My Favorites of October: Trello’s Product, Calorie Counting & Can Data Dream?

calorie countingIn October, product strategy meets finance and marketing. One of the articles is about the perilous idea of prompting people to walk, especially when it comes to colored pastry comparisons. The last link is about Nike’s design process, more precisely an interview of the apparel brand’s chief design officer, who “doodles all day” while still managing to impart a creative direction to 1,000+ people across the organization. While I did read and enjoy all of this in the last month, I hand it over to you, and spend some time somewhere in the Pacific Ocean.

This op-ed by Rana Foroohar (FT columnist and author of “Makers and Takers: How Wall Street Destroyed Main Street”) has a rather uninteresting title, but its content has some interesting facts in it. She argues that “there’s a core truth about our financial system that we have yet to comprehend fully: It isn’t serving us, we’re serving it [as] about 15% of the money coming out of the largest financial institutions goes to [business]. The rest exists in a closed loop of trading […] that mainly enriches the [top] 20% percent of the population.” It’s not necessarily bad, since no one ever ruled that finance should only serve small businesses and lower-tier income classes. But it will be interesting to observe if fintechs will go along the same route of serving the rich, which is not our ethos at WiSEED, and how much of the alternative finance will go down that path.

Amy Gallo, contributing editor at Harvard Business Review, sat down with Jill Avery, senior lecturer at Harvard Business School, to discuss the concept of marketing ROI and what it tells us about marketing spending. “While the calculation looks straightforward, there are a lot of complexities to actually using it,” she writes. “Since marketing expenditures tie up capital, managers may also wish to include the opportunity costs associated with this spending, taking into account the company’s cost of capital in their calculations.” They key learning is that marketing ROI is almost impossible to get right. There is, however, a consensus that it contributes to building brand value, which is in turn easier to turn into financial value.

The vision for Trello was to create a wide product that was so simple and useful, just about anyone could use it. It caught on like wildfire,” Hiten Shah writes about the project management tool we use daily at WiSEED, like millions fo others, and that sold to Atlassian for $425 million. The technical presentation and the product’s evolution are of lesser value – I believe – than the discussion of the developement strategy. From competition (“The Kanban board turned out to be a really cool UX feature, but not a difficult one to replicate“) to the commercial approach (“Trello could have carved out a seat at the enterprise table by allowing large companies to configure Trello to their organizational charts“), many points are discussed.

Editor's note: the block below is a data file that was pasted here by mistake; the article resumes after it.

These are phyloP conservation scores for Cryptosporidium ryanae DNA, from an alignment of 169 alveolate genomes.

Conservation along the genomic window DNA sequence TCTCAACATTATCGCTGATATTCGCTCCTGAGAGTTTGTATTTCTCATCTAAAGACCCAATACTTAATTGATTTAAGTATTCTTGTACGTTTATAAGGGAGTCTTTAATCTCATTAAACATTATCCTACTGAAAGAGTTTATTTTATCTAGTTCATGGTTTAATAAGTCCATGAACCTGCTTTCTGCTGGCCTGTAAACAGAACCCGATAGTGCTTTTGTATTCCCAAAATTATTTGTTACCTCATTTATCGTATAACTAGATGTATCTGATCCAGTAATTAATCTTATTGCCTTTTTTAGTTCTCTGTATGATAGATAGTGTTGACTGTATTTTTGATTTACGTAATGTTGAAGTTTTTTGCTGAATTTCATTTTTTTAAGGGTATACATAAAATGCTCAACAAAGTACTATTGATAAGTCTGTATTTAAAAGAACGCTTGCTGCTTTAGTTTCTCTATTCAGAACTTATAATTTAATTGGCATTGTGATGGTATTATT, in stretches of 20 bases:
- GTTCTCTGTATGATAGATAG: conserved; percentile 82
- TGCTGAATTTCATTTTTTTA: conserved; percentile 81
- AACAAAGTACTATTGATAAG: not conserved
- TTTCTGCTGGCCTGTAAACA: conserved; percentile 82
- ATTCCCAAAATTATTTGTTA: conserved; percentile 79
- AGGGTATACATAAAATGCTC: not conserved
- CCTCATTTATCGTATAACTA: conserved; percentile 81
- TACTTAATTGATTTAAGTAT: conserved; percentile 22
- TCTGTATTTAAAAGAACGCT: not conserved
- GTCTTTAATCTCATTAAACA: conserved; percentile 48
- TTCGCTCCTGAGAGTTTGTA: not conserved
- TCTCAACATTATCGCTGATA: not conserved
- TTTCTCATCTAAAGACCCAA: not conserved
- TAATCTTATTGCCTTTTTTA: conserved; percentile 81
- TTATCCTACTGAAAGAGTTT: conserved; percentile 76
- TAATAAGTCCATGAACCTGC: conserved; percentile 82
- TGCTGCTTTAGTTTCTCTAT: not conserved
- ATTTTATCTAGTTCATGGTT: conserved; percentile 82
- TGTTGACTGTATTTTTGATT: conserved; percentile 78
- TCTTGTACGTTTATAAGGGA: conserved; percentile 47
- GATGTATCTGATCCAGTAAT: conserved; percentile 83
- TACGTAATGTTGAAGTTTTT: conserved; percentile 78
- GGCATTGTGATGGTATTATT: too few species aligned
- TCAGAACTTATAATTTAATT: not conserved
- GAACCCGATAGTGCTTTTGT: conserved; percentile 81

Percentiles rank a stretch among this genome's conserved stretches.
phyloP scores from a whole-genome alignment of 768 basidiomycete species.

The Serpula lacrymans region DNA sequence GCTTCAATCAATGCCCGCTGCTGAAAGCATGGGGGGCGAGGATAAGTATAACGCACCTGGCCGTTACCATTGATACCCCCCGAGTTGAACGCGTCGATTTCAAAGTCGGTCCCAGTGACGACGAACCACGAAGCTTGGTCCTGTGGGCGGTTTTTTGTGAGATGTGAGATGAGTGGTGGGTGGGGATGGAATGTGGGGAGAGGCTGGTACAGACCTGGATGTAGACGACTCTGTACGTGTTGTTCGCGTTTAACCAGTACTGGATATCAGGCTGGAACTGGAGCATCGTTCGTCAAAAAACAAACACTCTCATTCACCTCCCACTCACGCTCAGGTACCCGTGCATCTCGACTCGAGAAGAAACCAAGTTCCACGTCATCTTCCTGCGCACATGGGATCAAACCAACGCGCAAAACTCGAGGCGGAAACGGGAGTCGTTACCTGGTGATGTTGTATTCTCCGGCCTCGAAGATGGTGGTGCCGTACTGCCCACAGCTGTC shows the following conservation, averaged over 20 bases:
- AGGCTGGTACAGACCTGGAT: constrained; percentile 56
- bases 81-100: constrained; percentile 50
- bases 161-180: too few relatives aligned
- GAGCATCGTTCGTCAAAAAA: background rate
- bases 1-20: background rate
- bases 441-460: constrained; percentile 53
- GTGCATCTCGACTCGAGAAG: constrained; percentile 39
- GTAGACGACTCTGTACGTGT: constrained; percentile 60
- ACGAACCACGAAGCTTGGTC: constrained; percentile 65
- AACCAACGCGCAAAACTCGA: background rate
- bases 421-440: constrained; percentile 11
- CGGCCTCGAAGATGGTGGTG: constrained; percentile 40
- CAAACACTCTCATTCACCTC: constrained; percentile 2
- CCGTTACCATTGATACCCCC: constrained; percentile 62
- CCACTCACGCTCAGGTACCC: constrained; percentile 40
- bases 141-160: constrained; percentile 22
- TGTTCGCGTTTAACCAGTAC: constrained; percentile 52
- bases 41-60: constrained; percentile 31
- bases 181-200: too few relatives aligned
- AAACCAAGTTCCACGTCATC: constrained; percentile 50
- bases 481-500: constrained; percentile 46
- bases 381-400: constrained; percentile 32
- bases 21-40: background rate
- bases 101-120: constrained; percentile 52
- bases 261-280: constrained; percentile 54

Here comes the cupcake and the map. Google tested a Maps feature by which users were shown the calories they’d burn by walking, which was illustrated by food (like mini cupcakes with pink frosting), which caused some hostile reactions (“‘Cupcake?’ Let’s talk about all the signifiers that contains about assumptions of gender, culture, and food.”) because of the type of equivalence being displayed (The app offered no option to convert calorie counts into Budweiser or raw venison). Call me old-fashioned or conservative, but I don’t agree with the conclusion that this “means a serious burden/opportunity on designers to advocate responsibly and strategically for health.” Come on.

This article is like a checklist for every marketer who wants to quickly assess his professional readiness and soft-skills. It applies to CMOs as any other C-suite executives and aspiring leaders, I believe. To the Olenski list (adaptability, management, affinity for data), I would add some other qualities like autonomy, communication skills, vision and ability to take risks, which I look at when hiring. It’s paramount! And it might make management a little easier.

I love design, creativity, and sports; which is why I was interested in this piece about Nike’s design process. The title is stupid (but it worked as it got me to click, read & watch) but the portrait of John Hoke, chief design officer of Nike (“discusses how his dyslexia made him look at the world differently [and] how he manages 1,000 designers“) is highly insctructive. “I’m intrigued by designers that go deeper and go almost to the level of the atom, where we’re co-creating with data. […] I’m really intrigued by how technology can give us a great head-start. But a head-start is a rough draft. We know data can’t dream. That’s where designers come in.

Thanks for reading. And greetings from Taïwan, where I’m spending some time as this post is being published 🙂


Image via Travel Wire Asia

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